where we have rescaled the SM Higgs couplings with some factor which takes the value in the SM limit, we have similarly rescaled the total decay width by a factor , and shown these two may be absorbed into a single ‘signalstrength’ variable .^{*}^{*}*In reality a simple coupling rescaling is overly simplistic and ideally the effects of new physics above the weak scale should be encoded in higher dimension operators. However, it is worth noting that the existence of complete models which realize free couplings for the Higgs with SM fields have been demonstrated LopezVal:2013yba (), thus the freecoupling interpretation does have consistent UVcompletions. We have also assumed that the Higgs width is a free parameter () which is not necessarily given by . We are free to make this choice because the Higgs may possess additional decay channels into new invisible states or even into hadronic channels which are difficult to detect at the LHC. This also allows for the fact that couplings to different fields may be altered in uncorrelated ways, for example if the Higgs is coupled to new colored states, e.g. a sequential chiral generation Kribs:2007nz (), they may significantly modify the coupling at leading order.
Eq. (2) makes it immediately clear that an unambiguous extraction of the Higgs width is not possible at the LHC from onshell observations alone as it always appears in combination with Higgs couplings which may also be modified. Essentially there is a flat direction in parameter space along which observed LHC Higgs signal strengths may take the same set of fixed values for a continuous family of width and coupling variations. For example, taking the form we have and an apparently SMlike Higgs even in the presence of modified couplings. However, this does not imply that no information on the width is obtained. By imposing the assumption of a specific model it is possible to extract constraints. For example, if it is assumed that the Higgs may not decay to additional invisible particles or to visible particles in new exotic channels, then the total width is given by and global fits to the LHC data allow for experimental constraints on the Higgs width sven (); dob (); LopezVal:2013yba (). Alternatively, if it is assumed that all couplings are SMlike and the only modification is an increased width due to additional decays then again global fits allow for the extraction of a limit on the Higgs width Espinosa:2012vu ().
A complementary approach which relies on combining additional measurements with the LHC onshell Higgs observations has also been proposed Caola:2013yja (). This approach exploits processes in which the Higgs is far offshell but still plays a role. In particular in the many partonlevel processes contributing to diboson production there is one which involves a virtual Higgs: . This subprocess contributes at a level which is experimentally accessible and hence it is possible to use measurements of production at high invariant mass to constrain the impact of an offshell Higgs Kauer:2013qba (); ciaran () (see ilc () for a related study at a future lepton collider). This is very useful in the theoretical interpretation of the Higgs properties for a number of reasons offshella (); Offshell (). The desired application is that if one considers the usual naïve coupling rescaling of Eq. (2) then with the Higgs sufficiently offshell the matrix element does not depend on the Higgs width but simply behaves as , where the dependence on the and couplings is explicit. Thus experimental measurements of high invariant mass production can be interpreted as constraints on Higgs couplings. These constraints can then be combined with measurements of onshell observables described by Eq. (2). As the offshell measurement breaks the degeneracy between coupling and width modifications then, under a specific set of assumptions offshella (), the combination of onshell and offshell measurements allows for an indirect constraint on the total width of the Higgs. Within these limitations both the ATLAS atlas () and CMS collaborations Khachatryan:2014iha () have reported limits on the total Higgs width.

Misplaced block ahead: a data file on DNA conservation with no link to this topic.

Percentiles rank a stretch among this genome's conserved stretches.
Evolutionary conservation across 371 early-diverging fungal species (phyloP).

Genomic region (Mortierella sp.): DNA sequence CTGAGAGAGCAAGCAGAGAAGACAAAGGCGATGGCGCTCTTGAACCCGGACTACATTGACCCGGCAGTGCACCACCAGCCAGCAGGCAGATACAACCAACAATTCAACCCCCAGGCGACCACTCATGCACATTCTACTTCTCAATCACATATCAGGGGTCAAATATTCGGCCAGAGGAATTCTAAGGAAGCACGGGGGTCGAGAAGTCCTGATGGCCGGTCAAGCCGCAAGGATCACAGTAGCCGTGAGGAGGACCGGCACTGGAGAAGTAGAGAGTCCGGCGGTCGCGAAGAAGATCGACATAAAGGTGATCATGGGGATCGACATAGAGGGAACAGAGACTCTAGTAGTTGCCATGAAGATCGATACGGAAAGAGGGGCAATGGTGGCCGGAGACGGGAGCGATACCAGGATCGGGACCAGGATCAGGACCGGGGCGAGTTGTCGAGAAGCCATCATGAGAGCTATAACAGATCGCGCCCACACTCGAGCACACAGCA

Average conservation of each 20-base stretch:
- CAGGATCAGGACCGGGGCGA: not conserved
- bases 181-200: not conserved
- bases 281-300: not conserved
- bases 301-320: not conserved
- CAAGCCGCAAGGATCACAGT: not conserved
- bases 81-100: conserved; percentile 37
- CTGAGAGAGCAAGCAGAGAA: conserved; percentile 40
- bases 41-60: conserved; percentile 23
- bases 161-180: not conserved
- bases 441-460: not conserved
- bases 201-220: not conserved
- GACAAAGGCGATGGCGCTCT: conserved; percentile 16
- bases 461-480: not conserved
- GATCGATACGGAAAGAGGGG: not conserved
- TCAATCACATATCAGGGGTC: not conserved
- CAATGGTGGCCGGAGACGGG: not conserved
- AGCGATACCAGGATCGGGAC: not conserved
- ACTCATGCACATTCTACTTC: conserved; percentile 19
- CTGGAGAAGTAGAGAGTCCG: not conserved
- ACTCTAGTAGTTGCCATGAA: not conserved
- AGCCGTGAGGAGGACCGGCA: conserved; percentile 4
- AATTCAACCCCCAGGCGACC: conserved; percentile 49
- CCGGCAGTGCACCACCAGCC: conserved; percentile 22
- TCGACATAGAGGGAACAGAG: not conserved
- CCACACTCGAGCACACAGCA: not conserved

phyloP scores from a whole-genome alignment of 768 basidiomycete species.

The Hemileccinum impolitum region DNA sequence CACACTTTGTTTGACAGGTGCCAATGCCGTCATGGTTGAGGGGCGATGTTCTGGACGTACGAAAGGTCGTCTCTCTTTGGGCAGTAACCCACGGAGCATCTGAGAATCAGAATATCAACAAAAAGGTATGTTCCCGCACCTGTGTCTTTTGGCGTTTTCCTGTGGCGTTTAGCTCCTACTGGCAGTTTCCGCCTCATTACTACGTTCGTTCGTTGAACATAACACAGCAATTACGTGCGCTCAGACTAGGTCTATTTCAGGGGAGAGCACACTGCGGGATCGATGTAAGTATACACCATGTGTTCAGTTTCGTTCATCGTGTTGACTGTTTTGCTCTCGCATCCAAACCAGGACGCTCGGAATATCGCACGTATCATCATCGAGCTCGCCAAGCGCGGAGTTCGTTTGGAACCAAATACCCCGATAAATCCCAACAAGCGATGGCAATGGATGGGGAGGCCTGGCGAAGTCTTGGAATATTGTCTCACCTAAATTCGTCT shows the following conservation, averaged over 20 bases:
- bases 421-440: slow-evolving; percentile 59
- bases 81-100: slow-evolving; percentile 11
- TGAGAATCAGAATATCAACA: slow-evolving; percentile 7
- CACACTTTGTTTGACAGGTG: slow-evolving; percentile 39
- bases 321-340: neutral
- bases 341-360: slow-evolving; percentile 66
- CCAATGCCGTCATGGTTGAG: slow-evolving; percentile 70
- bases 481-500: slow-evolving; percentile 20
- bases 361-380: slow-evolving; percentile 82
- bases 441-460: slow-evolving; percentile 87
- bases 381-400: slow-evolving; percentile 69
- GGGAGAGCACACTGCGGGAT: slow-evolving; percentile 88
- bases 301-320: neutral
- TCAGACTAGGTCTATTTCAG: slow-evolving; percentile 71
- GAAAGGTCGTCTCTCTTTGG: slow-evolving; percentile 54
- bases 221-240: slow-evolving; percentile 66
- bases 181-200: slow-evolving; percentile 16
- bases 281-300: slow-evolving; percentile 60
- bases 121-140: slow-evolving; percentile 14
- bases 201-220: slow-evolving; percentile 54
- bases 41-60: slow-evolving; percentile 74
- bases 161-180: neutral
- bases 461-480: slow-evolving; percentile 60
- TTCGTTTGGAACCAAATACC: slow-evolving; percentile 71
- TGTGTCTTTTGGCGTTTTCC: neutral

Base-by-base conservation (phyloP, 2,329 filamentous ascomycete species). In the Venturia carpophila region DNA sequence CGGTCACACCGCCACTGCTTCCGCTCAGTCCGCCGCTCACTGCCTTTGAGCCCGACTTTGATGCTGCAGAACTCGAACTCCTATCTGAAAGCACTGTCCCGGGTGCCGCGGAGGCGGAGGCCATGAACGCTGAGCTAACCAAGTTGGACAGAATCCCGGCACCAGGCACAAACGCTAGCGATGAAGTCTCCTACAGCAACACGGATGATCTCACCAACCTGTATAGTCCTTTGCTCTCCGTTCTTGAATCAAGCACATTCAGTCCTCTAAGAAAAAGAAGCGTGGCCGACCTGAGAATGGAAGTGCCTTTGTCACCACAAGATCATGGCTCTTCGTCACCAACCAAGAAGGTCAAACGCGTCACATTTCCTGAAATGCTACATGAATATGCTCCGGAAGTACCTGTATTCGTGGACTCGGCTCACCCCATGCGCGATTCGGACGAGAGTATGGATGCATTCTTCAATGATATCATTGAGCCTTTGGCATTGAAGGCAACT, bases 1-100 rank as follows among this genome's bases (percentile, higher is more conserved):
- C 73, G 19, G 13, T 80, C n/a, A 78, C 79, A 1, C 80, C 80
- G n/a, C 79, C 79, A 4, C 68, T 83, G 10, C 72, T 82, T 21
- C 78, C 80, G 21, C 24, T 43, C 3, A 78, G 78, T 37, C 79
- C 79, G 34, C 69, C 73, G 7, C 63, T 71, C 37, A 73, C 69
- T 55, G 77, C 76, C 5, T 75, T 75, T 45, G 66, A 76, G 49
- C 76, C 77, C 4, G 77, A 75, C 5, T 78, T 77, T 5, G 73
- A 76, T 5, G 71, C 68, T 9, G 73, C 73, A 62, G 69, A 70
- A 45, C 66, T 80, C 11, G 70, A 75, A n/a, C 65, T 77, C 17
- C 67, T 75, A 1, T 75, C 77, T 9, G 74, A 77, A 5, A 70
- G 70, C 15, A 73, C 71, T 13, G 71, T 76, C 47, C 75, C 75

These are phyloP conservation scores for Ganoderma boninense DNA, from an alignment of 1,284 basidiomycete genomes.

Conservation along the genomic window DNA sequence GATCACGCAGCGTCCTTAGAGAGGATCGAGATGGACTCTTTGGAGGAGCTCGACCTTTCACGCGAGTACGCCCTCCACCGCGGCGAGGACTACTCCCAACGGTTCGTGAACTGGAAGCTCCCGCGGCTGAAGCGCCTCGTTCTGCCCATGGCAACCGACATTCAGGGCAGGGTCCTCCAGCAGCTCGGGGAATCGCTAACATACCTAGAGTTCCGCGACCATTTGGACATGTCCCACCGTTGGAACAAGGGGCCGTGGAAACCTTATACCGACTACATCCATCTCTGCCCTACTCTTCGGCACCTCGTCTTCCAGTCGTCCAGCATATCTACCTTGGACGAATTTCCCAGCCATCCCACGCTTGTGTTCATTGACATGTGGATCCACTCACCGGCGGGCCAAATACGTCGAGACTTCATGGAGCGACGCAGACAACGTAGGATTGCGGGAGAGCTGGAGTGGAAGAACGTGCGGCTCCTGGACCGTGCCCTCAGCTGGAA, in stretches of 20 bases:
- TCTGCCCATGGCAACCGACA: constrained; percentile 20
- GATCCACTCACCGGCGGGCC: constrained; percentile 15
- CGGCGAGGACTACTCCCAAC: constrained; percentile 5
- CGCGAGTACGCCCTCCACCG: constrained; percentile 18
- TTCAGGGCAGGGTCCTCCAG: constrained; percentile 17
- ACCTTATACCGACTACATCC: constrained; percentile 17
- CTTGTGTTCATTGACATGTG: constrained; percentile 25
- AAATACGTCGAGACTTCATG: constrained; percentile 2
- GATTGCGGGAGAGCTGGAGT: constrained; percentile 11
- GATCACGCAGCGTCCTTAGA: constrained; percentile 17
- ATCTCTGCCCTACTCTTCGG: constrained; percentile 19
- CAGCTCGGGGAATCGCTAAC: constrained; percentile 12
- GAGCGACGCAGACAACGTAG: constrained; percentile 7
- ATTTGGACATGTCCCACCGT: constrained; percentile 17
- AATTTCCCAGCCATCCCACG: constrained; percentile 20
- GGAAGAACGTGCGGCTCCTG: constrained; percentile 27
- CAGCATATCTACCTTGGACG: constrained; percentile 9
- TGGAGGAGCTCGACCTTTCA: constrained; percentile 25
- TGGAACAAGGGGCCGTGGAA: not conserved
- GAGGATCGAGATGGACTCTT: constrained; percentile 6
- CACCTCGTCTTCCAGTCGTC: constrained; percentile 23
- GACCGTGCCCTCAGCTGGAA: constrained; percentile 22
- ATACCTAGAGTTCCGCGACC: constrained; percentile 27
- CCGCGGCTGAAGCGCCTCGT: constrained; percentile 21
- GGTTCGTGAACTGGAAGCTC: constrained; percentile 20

There are, however, a number of important caveats and subtleties involved in this mapping from onshell and offshell measurements to a width constraint offshella (); ChrisandMichael (). In particular if the Higgs coupling modifications are in any way dependent on the energy at which they are probed the mapping breaks down. For example, if the coupling is modified by loops of new colored particles with masses of GeV ChrisandMichael (), if new higher dimensional interactions are present offshella (), if scalars appear as channel resonances, or if electroweak symmetry breaking is not SMlike offshella (); offshellb (), the mapping between the two constraints and thus the interpreted width measurement would be incorrect. While these scenarios can be constrained with other measurements, a generic modelindependent interpretation of the width constraint from is clearly unjustified. Motivated by these considerations we will now describe a complementary approach which also utilizes processes involving an offshell Higgs.